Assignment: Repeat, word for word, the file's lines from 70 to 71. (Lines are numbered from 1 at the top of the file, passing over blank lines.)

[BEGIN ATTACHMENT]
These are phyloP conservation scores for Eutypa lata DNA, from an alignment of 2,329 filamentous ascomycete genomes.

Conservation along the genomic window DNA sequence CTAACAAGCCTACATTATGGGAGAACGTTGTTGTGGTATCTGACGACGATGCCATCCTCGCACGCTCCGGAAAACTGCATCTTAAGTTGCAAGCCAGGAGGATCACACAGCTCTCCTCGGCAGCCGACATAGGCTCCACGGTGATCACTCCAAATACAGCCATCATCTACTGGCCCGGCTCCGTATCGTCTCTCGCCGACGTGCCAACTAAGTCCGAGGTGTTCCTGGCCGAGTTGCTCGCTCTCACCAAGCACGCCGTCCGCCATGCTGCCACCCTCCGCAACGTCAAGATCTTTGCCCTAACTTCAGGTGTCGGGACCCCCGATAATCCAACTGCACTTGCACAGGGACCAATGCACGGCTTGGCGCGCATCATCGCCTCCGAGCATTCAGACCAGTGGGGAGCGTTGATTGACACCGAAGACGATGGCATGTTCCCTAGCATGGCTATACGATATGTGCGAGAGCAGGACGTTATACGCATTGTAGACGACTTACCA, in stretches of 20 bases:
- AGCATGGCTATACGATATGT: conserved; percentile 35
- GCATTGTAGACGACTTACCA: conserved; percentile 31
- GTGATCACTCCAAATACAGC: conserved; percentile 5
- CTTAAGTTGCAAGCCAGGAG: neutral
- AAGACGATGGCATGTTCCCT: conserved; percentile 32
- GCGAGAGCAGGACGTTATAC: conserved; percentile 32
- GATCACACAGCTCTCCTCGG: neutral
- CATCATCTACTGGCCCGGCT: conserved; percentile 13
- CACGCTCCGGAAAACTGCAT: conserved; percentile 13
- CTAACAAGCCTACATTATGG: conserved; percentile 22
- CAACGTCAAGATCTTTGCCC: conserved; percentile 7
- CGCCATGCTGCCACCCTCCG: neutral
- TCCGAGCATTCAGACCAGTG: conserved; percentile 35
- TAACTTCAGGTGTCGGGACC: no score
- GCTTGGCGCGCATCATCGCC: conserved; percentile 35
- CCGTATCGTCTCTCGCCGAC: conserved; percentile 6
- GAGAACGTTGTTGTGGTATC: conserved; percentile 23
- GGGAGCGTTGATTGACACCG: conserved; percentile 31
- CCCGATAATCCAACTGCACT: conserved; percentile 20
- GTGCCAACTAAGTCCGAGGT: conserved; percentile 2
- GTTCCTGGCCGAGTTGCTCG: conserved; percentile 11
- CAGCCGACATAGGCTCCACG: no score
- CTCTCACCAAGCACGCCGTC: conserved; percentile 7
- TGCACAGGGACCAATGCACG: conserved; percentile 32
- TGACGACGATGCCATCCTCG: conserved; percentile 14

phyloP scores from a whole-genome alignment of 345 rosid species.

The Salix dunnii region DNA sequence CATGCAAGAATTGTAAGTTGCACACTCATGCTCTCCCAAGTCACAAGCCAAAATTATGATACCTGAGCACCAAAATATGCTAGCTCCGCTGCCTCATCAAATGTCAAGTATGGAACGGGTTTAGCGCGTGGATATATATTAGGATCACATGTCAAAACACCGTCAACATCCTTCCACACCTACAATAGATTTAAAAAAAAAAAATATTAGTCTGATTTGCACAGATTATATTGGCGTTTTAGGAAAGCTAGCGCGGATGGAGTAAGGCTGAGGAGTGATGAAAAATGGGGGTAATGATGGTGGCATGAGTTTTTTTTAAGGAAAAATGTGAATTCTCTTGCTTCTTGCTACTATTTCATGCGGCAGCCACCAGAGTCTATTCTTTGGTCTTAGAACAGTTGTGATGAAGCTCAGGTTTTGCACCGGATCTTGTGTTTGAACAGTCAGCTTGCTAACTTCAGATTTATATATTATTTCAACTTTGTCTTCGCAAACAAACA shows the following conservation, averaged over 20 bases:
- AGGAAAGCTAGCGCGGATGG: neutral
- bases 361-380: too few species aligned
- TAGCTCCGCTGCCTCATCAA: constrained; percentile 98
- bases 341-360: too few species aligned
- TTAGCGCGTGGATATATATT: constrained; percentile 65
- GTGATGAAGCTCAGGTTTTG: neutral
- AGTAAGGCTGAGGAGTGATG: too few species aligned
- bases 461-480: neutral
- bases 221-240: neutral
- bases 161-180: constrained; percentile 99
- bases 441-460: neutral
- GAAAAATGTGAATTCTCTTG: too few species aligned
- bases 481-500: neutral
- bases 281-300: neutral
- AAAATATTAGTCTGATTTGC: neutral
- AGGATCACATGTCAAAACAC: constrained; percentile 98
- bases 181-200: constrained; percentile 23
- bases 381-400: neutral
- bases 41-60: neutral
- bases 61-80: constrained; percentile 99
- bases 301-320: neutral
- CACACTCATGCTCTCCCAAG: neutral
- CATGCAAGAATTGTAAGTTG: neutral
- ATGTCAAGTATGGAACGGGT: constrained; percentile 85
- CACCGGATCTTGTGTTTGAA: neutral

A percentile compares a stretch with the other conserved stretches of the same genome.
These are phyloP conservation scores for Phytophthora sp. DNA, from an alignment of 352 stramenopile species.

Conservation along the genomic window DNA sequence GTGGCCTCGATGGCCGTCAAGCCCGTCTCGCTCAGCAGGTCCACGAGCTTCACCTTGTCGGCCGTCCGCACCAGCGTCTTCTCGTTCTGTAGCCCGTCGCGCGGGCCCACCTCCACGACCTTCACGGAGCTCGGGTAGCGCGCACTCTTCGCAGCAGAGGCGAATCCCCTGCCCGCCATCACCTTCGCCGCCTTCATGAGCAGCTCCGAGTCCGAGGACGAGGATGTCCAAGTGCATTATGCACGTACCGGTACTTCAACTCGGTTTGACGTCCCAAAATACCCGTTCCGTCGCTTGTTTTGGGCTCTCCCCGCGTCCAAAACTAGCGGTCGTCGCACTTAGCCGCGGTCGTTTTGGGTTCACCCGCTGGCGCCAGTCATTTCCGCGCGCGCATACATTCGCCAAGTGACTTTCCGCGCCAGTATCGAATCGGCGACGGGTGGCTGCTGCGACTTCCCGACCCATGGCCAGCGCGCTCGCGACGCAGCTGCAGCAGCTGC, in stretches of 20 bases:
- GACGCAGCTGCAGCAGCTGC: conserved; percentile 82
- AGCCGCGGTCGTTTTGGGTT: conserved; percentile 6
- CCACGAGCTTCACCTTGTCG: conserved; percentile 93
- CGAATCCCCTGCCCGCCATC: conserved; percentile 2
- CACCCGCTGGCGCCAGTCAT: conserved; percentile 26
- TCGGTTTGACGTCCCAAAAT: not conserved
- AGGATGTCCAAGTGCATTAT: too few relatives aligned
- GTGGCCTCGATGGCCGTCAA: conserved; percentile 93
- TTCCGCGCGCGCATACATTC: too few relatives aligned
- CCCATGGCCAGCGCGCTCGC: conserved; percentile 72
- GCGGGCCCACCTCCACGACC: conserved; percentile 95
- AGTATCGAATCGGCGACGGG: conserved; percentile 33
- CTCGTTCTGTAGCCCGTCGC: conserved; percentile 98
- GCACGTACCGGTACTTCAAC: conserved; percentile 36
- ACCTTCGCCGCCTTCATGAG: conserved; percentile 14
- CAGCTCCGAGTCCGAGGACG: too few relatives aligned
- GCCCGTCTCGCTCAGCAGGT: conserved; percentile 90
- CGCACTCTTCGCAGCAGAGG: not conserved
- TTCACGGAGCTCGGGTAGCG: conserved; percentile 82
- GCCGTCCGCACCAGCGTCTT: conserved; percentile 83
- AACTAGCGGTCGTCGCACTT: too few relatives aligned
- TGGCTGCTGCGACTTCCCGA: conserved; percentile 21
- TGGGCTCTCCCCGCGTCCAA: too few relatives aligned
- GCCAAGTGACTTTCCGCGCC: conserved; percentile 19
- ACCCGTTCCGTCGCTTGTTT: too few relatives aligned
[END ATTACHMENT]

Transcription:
- CTCGTTCTGTAGCCCGTCGC: conserved; percentile 98
- GCACGTACCGGTACTTCAAC: conserved; percentile 36